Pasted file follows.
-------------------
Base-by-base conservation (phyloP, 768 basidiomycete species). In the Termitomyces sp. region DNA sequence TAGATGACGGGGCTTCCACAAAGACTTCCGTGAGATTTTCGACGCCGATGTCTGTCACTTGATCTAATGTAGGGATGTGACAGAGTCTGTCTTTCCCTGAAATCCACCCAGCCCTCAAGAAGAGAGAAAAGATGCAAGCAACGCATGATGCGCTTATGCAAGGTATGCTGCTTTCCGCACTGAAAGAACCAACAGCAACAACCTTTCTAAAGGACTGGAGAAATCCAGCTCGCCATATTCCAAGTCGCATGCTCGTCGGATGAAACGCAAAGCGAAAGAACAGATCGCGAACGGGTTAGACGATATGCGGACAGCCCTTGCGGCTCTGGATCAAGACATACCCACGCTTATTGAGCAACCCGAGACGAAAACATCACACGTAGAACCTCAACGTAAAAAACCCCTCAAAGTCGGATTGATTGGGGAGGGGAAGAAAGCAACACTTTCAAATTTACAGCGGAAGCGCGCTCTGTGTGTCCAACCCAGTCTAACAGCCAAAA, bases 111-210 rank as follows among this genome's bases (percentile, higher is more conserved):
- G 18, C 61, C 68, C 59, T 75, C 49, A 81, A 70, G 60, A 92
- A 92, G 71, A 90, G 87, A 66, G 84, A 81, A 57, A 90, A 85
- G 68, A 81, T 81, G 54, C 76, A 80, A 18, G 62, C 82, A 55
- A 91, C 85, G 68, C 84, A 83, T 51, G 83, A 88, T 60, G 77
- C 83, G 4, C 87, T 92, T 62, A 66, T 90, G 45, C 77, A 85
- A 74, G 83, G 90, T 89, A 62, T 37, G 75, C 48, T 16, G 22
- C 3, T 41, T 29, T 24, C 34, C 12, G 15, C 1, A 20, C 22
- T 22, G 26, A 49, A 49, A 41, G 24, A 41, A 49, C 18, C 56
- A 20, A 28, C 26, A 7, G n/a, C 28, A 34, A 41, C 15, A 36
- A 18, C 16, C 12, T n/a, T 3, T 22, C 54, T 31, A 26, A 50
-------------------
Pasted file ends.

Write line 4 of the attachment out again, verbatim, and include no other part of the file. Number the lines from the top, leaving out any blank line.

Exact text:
- G 68, A 81, T 81, G 54, C 76, A 80, A 18, G 62, C 82, A 55